As I thought about this post, I watched as four young teens, approximately 13 years of age, two boys and two girls, stood on the corner flirting for a second night past 10pm on a school night.
I started thinking that sooner or later, one or both of those young girls is bound to end up pregnant, and then I started thinking, where are there parents and why are they allowing their young teens to be out so late on a school night unsupervised.
Then I started thinking that there are probably no set rules or expectations in these teens households.
They are probably being raised with inconsistent and even contradictory messages. Yet, when one of these young girls ends up pregnant, their parents will be shocked and angry that these young teens “disappointed them”.
Rules and Expectations
Rules and expectations are two different things that together help guide your teen as they navigate through the murky waters of adolescence.
Expectations help you define the standards of behavior you expect from your teen such as being responsible and making responsible decisions.
Rules on the other hand help to bring your expectations to reality such as requiring your teen to finish their chores before going out with friends. Rules and the consequences of those rules help your child with both understanding your expectations and learning self-control.
As always with teens, communication is key. I am always amazed at parents who come to me disappointed in their teens behavior when they never actually sat down with their teen and discussed their expectations in the first place.
The teenager may have had some idea about how their parents felt about certain issues, but without a clear understanding of what the parents expect, they leave a gray area and teenagers typically don’t do well with gray areas. They like to know exactly where you stand.
Sitting down and speaking with your teenager about your expectations also opens up the door to talk about risky behaviors.
Clearly defined expectations about limits for risk-taking behavior helps your teen be prepared for temptations and challenges that will face them when confronted with risky decisions towards things such as alcohol, drugs and sex.
When you lay down clear expectations, you are letting your teenager know that they are responsible for their behavior.
This discussion also allows for you to hear what and how your teen thinks about certain issues and also gives you the opportunity to help them think more realistically.
A lot of teens think “this can’t happen to me” or that they are immune to many of the perils we as adults know are out there. Talking to your teen will give you the opportunity to educate them on the possible consequences of their decisions and behaviors.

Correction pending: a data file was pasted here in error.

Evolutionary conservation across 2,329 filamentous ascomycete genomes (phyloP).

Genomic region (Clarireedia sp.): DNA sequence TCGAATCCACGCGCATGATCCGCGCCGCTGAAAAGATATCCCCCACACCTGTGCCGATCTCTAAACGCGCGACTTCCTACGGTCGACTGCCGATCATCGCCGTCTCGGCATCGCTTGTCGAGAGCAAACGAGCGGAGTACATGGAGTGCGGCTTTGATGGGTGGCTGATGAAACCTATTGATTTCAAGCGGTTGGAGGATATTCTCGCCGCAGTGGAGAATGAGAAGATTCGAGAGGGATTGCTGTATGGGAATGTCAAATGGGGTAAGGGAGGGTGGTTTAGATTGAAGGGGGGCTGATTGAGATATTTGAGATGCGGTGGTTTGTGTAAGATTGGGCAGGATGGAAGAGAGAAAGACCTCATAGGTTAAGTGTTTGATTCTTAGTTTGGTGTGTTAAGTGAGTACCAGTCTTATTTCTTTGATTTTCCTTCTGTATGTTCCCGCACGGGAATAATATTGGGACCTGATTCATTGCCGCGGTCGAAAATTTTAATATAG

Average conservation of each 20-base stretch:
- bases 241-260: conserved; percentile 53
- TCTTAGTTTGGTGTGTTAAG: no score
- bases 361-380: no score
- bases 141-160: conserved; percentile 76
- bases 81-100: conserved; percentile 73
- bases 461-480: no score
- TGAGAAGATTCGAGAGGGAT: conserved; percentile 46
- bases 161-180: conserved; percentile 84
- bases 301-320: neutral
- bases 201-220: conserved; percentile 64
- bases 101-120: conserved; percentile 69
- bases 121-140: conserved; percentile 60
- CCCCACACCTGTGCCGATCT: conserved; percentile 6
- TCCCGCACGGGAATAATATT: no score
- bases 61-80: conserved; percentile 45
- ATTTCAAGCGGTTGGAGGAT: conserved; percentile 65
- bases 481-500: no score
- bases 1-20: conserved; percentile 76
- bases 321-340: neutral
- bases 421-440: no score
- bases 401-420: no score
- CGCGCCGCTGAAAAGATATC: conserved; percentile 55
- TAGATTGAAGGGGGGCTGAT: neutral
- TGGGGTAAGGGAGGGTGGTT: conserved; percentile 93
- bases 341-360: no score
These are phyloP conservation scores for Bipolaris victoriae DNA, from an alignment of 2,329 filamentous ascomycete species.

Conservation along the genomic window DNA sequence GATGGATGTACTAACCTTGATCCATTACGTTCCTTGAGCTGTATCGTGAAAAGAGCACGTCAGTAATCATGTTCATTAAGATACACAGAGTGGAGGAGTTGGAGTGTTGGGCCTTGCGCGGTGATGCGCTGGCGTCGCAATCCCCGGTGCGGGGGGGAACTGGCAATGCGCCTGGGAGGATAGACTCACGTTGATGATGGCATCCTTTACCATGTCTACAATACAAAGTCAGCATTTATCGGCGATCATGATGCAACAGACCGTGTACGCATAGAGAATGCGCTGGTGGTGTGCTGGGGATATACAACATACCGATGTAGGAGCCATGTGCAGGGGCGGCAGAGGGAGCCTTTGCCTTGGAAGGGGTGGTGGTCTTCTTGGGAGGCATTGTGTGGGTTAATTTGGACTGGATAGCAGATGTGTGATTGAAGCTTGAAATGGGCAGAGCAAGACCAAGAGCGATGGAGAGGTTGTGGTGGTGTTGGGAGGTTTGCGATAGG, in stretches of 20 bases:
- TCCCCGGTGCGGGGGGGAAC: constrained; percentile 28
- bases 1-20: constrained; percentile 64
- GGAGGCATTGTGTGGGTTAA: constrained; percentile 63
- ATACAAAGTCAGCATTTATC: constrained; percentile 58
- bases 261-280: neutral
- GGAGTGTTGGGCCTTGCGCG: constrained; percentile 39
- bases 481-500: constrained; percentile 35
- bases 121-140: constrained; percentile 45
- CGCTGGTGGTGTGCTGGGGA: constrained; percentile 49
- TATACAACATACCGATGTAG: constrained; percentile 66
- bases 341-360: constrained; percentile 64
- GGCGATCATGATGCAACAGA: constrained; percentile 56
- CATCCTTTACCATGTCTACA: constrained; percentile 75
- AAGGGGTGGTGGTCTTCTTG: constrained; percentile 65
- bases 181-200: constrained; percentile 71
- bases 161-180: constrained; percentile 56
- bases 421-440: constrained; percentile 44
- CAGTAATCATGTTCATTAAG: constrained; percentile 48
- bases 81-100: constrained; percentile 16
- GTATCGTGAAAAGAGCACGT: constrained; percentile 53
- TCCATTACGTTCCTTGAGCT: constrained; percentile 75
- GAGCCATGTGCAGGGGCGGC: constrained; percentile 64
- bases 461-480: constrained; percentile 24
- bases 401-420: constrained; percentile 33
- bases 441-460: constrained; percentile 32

No matter how clear you think you have made your expectations, your teen may still feel unclear about them. Rules help to enforce your expectations.
Many parents are unsure about how to set rules and what rules are needed. Here is a good starting point.
Besides rules regarding substance use and other risky behaviors, you also want rules regarding:
- unsupervised time
- cell phones
- internet use
- use of other media such as movies, television and video games
Naturally, most teens are going to try to push back against rules, but teens do want and expect limitations and boundaries.
Be respectful, listen to your teen and explain your reasons for having the rules you do. Some parents feel like they don’t have to explain any rules they set to their children, but children tend to follow rules better when they at least understand, even if they don’t agree with them.
Other tips include:
- Focus on setting rules for safety based more on guidance than power, control or punishment.
- Don’t be overly intrusive or restrictive, but still be firm.
- Give your teen an opportunity to negotiate some of the rules, but remember that you have the final say
- Be very specific when it comes to substance use. Such as letting your teen know that they are not allowed to use alcohol, tobacco, prescription medication or any other illicit drug at all.
- You should set very fixed rules regarding health and safety, and then negotiate with your teen about other rules.
- Be flexible with those other rules (outside of health and safety) and willing to renegotiate as your teen shows maturity and responsibility.
Along with clear rules and expectations, there should also be clear consequences for breaking the rules.
Consequences help teens slow down and think before they make a risky decision and also provides them with the perfect excuse to tell their friends if peer pressure is an issue.
Tips for setting consequences:
- Consequences should be something the parent can follow through with consistently in order to be effective. Many parents are very inconsistent with following through with consequences which teens pick up on and it makes it more likely that they will disobey your rules.
- Consequences should be logical, and more about teaching than about punishing or retaliation.
- Remember that consequences can be positive. Praise your teen when they are doing something right, when they are following the rules and they are more likely to continue.
- Award your teen with special privileges or some other type of award for following the rules.
Without rules and expectations, many teens are lost and parents feel as if they have out of control or disrespectful kids when in reality, the child never learned the rules, expectations or the consequences of breaking those rules and expectations.